Album Review: Meilyr Jones – 2013


Let me begin by being honest. It took me a few listens to get 2013. As I begrudgingly hit the ‘Play All’ button for what felt like the 100th time, something clicked. And it wasn’t my dodgy laptop.

Meilyr Jones released his debut solo single ‘Refugees/Birds’ in August 2015. Now follows the drop of the album, named 2013 after an eventful year that Jones experienced. Involvement with several other projects prior to his solo venture means that Meilyr Jones is not new to the scene. He was once a member of the, now separated, Welsh band Race Horses and has since toured with the likes of Neon Neon.

I think it was Jones’ veerry Morrissey sounding vocals as well as the Dire Straits reminiscent twangs in the melodies that distracted me from the talent behind it at first. I found it difficult to take seriously. However, with time I realised this isn’t a pitiful tribute to 80s culture. This is something of substance.

I’m not sure that it’s appropriate to call this a pop album. That being said I’m sure they’ll love ‘How To Recognise A Work Of Art” at Radio 2. This album feels too intricate to be popular. Jones is the child with few friends at school because his mind is of a further consciousness to that of his peers. Wistful for a time he never knew. This a well-crafted scrapbook of sounds.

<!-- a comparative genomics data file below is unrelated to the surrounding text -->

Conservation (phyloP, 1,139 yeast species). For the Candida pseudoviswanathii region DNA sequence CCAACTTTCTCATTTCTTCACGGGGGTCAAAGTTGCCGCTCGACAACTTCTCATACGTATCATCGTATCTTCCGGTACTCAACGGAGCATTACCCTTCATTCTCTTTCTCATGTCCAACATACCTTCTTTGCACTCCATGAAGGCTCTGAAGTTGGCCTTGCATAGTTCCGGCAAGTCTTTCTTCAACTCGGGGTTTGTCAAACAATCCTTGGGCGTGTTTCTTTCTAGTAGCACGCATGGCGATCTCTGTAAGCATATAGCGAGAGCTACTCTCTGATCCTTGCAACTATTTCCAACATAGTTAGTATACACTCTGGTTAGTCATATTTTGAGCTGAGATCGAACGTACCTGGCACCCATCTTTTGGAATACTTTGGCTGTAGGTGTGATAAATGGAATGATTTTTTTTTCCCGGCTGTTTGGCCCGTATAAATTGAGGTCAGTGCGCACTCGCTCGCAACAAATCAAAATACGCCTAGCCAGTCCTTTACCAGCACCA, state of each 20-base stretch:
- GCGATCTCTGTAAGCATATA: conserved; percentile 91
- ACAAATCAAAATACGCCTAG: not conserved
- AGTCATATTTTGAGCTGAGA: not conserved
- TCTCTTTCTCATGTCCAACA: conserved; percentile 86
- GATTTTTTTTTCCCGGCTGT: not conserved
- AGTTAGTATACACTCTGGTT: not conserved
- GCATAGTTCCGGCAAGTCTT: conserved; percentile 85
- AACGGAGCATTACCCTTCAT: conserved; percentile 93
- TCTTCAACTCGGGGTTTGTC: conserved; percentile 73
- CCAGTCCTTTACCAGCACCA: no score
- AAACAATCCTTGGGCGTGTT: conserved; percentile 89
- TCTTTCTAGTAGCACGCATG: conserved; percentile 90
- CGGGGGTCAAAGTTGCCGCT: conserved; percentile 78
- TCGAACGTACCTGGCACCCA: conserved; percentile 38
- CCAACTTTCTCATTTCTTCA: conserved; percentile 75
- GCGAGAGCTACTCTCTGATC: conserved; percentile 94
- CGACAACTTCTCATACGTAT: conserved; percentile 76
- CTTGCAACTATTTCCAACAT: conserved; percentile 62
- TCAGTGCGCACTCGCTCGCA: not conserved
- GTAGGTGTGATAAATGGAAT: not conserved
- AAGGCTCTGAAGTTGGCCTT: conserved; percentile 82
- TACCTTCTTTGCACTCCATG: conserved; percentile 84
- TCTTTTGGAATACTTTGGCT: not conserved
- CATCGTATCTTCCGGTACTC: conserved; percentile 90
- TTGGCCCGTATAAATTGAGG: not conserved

Jones, speaking of the records’ creation, says: “I conceived of the record as a compilation of myself, over the period of a year. As an anthology, a collection of my songs and of what happened to me in that year.”

In ‘Refugees’ Jones instructs us to “Turn off your television”. He proceeds to give us reason to, bursting into a vocal extravaganza. Some tracks such as ‘Return to Life’ completely throw me off – unsure as to what Jones is going for besides a Game of Thrones motif. Previously mentioned ‘How To Recognise A Work Of Art’ is the catchiest and so a good choice as the albums introduction.

All in all, an interesting listen. I have a feeling my mum is going to love this one. Keep an eye on Meilyr Jones and his revivalist spirit, let’s see if the people are ready for him.

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